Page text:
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Samsung Gear Live Review



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  • Clean, attractive design
  • Bright, vibrant screen
  • Comfortable to wear with exchangeable straps


  • Problems syncing apps to Gear Live
  • Only a day battery life
  • Poor selection of watch faces
  • Navigation still temperamental

Key Specifications

  • Review Price: £169.00
  • Android Wear 4.4W; 1.63-inch, 320x320 Super AMOLED display; 1.2 GHz processor; Bluetooth 4.0 Low Energy; 4GB internal storage with 512 MB RAM; Accelerometer; Digital Compass; Gyroscope; Heart Rate monitor; 300 mAh battery (1 day use)

What is the Samsung Galaxy Gear Live?

The Samsung Gear Live
joins the LG G Watch as one of the first Android Wear smartwatches you can buy. This is Samsung’s fourth attempt at a smartwatch after the Galaxy Gear, Gear 2 and Gear 2 Neo and it’s letting Google take the reins on the software as it focuses on making the hardware.

It’s £10 more expensive than the G Watch and for a little extra you get a nicer-looking watch with a better screen and a built-in heart rate sensor. Elsewhere, it’s near identical to LG’s effort and that means it still comes with similar problems that make these first batch of Android Wear smartwatches difficult to recommend.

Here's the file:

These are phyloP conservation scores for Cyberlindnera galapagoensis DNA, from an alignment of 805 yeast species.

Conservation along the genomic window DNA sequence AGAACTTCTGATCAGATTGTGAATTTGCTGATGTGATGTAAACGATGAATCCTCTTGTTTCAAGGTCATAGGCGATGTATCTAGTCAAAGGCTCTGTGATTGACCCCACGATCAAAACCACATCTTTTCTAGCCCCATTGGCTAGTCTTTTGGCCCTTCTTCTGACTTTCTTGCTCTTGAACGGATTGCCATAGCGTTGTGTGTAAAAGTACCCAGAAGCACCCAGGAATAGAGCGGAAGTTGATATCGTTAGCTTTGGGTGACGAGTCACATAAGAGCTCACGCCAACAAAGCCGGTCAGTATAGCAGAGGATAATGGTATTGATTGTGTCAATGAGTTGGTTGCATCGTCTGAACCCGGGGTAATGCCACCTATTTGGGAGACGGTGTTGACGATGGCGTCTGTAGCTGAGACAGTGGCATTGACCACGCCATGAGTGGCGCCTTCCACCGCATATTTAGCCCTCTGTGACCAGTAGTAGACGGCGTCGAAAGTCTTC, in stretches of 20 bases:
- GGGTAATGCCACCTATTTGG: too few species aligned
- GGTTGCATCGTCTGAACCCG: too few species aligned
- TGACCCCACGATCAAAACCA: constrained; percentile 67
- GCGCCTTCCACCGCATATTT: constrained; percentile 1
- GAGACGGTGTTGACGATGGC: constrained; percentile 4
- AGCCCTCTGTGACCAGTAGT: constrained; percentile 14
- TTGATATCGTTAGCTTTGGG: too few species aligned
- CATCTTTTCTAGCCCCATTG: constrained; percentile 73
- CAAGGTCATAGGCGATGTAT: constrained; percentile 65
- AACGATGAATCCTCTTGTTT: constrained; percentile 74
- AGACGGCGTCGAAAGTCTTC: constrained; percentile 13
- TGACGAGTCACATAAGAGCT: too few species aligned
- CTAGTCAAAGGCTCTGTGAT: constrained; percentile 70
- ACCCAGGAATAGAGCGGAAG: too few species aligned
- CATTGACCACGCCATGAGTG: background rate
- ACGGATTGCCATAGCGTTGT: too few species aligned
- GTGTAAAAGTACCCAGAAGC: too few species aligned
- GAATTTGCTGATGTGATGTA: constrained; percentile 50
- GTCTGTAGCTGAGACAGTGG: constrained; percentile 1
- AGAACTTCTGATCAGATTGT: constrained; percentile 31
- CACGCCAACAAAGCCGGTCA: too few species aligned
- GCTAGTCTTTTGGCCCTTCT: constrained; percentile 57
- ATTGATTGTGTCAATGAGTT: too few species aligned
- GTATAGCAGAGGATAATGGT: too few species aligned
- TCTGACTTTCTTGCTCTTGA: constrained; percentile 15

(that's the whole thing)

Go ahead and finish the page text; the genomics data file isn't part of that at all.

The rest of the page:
SEE ALSO: Samsung Gear S2 vs Apple Watch: Do you go Apple or Samsung smartwatch?

Samsung Gear Live: Design

If you think the Gear Live looks familiar that’s because it’s clearly inspired by the Samsung Gear 2. There’s now a smooth black plastic watch strap instead of the more textured one on the Gear 2 and Gear 2 Neo, with a more simplistic metal clasp that secures the Gear Live around the wrist, but otherwise it looks very similar.

Like the G Watch, you can swap out the straps and it’s IP67 certified water and dust resistant, so wearing in the shower is fine but it’s not recommended taking it into the sea for a swim.

It doesn’t have a camera, an infrared blaster or a physical home button below the screen, but it does include a single button on the right edge to turn the Gear Live on and off. Around the back you’ll find the built-in heart rate sensor and a row of charging pins signalling another proprietary charging cradle. It’s the same clunky clip-on dock that comes with the previous Gear watches that’s not only an irriation to have to carry around — it’s also fidgety to get in place.

Stripping away some of the features that Android Wear doesn’t embrace gives the Live a more elegant, streamlined look especially compared to the G Watch. Weighing in at 59g and measuring in at 8.9mm thick, it’s also lighter and slimmer than LG’s Android Wear smartwatch and just doesn’t look as underwhelming or ordinary around the wrist.

SEE ALSO: What is Android Wear?
Gear Live 3

Wearing it isn’t a problem, either. The pins in the clasp don’t go deep enough into the strap for our liking, but it didn’t fall off at any point. The interior of the watch is slightly curved to sit more naturally on the wrist and it’s a comfortable watch to wear during the day. Even taking it to the gym and accidentally falling asleep with it a couple of times wasn’t a problem.